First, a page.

By Elizabeth Low, James Thornhill and Grant Smith
The coronavirus continues to run rampant through the world’s largest economy, with cases surging in California, Texas and Florida, the three most populous states. Many areas have now paused or reversed re-opening measures, weighing on energy demand.
Oil has traded in a narrow range around $40 this week as supply cuts from OPEC+ and elsewhere are balanced by demand that’s still well below pre-virus levels and at risk of regressing. Indian consumption of petroleum products is at 88% of year-ago levels, the country’s oil ministry said. Demand growth for such products will never return to where it was before the pandemic as fewer people fly and use their cars, according to Citigroup Inc.
“The market has calmed down and for now has adopted a wait-and-see approach,” said Ole Sloth Hansen, head of commodity strategy at Saxo Bank A/S in Copenhagen. “The virus poses a risk to demand for as long as it’s not under control, but that’s being offset by strong compliance from OPEC+. So for now crude oil remains in good health within the established range.”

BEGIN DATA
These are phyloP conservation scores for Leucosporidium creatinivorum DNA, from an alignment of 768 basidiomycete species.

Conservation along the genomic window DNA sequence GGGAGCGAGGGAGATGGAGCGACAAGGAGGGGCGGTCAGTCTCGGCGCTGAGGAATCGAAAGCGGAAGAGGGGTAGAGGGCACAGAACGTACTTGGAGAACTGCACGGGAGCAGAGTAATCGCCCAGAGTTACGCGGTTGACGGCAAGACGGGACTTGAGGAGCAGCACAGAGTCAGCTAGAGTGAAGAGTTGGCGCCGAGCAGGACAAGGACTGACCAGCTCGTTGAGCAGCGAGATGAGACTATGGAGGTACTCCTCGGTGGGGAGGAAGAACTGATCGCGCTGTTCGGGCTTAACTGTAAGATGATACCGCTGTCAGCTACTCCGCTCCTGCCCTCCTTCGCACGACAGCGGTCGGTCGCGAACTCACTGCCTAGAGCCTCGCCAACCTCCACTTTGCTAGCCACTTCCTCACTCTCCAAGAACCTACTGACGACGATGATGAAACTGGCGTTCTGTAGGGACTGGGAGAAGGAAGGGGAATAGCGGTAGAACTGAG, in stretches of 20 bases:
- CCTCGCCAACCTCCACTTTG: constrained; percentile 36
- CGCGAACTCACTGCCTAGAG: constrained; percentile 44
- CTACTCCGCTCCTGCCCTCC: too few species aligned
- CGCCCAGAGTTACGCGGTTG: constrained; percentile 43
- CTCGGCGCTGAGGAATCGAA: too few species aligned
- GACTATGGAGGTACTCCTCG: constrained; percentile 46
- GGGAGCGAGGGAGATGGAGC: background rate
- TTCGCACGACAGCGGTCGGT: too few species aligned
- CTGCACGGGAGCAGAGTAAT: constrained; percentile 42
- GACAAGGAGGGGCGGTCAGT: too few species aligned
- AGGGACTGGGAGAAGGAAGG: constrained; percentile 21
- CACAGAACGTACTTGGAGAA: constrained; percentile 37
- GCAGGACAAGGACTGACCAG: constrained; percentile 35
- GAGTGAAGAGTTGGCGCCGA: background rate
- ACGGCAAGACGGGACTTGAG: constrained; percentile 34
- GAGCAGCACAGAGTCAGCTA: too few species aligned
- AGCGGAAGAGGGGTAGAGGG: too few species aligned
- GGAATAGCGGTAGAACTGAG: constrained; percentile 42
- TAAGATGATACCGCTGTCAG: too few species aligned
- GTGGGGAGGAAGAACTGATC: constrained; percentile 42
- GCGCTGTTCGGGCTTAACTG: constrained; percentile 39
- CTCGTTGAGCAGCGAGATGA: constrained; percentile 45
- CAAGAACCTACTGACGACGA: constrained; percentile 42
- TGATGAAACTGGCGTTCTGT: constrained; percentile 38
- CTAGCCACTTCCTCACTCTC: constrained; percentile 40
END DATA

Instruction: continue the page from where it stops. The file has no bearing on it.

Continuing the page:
West Texas Intermediate for August delivery rose 0.6% to $40.05 a barrel on the New York Mercantile Exchange as of 10:47 a.m. in London.
Brent for September settlement advanced 0.7% to $42.31 on the ICE Futures Europe exchange, after rising 1.8% Wednesday. The global benchmark crude’s six-month timespread was 78 cents in contango — where prompt prices are cheaper than later-dated contracts — indicating lingering concern about oversupply.
The 7.2 million-barrel contraction in U.S. crude stockpiles compared with an estimated decline of 500,000 barrels in a Bloomberg survey. Data on OPEC output also buoyed prices, as a separate survey showed a 1.93 million-barrel-a-day drop to less than 23 million a day in June.
Yet the outlook for consumption remains uncertain. While the coronavirus continues to curb oil use, a potential new flare-up in tensions between Beijing and Washington poses another possible risk to demand.
The U.S. House of Representatives on Wednesday passed a bill imposing sanctions on banks that do business with Chinese officials involved in cracking down on pro-democracy protesters in Hong Kong.